Workers' Compensation for Those Suffering from Shoulder Injuries
One of the most common work-related injuries that occur on the job is a shoulder injury. Because shoulder injuries often happen as the result of strains or sprains, the possibility of suffering from a shoulder injury is present in any job field. These injuries are not only common , but are usually quite painful and can prevent movement in an area of the body that is used anytime a person uses his or her arm, making it difficult and sometimes impossible to perform job duties and significantly impacting routine daily activities.
The value in permanent disability payments for a workers' compensation settlement for shoulder injuries can vary depending on the complexity of the shoulder injury and the detrimental impact on an employee's mobility. Additional factors that are considered include whether you suffer from a torn tendon or fractured bone, and whether you will need only pain management or more extensive surgery, the type of surgery performed, and if there is any permanent, residual range of motion or weakness in the shoulder. Regardless of your situation, speaking to an attorney like the ones at Gordon, Edelstein, Krepack, Grant, Felton & Goldstein, LLP (also known as GEKLAW) can help you get the legal information you need to understand and make an informed decision about your work injury.
Common Shoulder Injuries
Shoulder injuries can range from very mild strains or sprains to much more serious injuries that require intense physical therapy and/or surgery. Common workplace shoulder injuries include:
- Fractures – A shoulder fracture occurs as a result of trauma or injury from a direct blow to the shoulder usually from a single accident and can cause intense pain, swelling, bruising, tenderness, and problems moving a limb
- Impingement – Shoulder impingement is a common injury caused when an individual raises their hands above their shoulders, causing irritation to the tendons and rotator cuff muscles. This can result in pain, shoulder weakness, and difficulty raising one's arm.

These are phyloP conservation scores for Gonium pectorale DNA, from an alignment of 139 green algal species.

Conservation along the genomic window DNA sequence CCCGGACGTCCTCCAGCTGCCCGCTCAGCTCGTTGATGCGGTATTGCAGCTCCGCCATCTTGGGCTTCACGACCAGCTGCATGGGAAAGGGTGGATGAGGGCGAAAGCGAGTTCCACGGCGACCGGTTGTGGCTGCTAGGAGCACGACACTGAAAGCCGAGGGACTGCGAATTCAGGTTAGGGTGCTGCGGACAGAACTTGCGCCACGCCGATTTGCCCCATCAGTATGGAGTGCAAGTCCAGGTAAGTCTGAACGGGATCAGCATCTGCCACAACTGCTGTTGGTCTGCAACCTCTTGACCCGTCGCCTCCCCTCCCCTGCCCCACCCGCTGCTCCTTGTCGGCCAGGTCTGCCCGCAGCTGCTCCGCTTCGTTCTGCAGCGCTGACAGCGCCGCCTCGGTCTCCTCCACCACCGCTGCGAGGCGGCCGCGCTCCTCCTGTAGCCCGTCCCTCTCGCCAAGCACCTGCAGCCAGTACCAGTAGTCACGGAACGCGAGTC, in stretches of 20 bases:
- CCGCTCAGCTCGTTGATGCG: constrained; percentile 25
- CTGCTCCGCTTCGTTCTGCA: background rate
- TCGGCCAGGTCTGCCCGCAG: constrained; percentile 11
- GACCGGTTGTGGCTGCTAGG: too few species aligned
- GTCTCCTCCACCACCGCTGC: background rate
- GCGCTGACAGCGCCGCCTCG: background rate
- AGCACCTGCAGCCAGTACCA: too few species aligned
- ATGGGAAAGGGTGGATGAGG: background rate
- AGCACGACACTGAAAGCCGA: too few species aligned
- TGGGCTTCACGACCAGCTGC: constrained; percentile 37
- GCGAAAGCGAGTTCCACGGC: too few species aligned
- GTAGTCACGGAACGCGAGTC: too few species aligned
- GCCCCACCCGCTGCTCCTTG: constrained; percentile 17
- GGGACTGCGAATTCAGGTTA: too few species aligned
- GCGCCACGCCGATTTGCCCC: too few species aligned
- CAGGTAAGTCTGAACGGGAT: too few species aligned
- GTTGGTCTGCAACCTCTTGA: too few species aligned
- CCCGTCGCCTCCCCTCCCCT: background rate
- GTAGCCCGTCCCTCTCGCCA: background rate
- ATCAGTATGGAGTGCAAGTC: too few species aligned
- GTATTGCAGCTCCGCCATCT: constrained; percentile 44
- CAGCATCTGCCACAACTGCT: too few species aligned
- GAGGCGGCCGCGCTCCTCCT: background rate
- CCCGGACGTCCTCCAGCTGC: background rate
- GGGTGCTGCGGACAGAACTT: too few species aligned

- Bursitis – An inflammation of the bursa (a small sac acting as a cushion between bones and other moving parts like muscles, tendons, or skin) caused by overusing a joint
- Frozen Shoulder – Occurs when the connective tissue surrounding the shoulder joint thickens and tightens, causing stiffness, restricted mobility, and pain in the shoulder joint.
- Rotator Cuff Injuries – Tears in a rotator cuff tendon (part of the shoulder joint) often occur from falling on an outstretched arm or lifting something heavy but can also tear over time due to repeated strain
- Dislocation – A shoulder dislocation happens when the upper arm bone pops out of the shoulder socket and can be either a full or partial dislocation often occurring when an individual falls on their shoulder or an outstretched arm. A shoulder dislocation usually results in severe shoulder pain, swelling and bruising of the shoulder/upper arm, numbness, muscle spasms, and trouble moving the arm.
Industries Where Arm Injuries are Prevalent
Most workplace arm and elbow injuries involving strains and tears occur in industries that require individuals to overexert themselves by engaging in repetitive or strenuous motion. This is common in factories and warehouses, and can also occur in an office setting where repetitive cutting, filing, or typing can result in stress to the arm and/or elbow.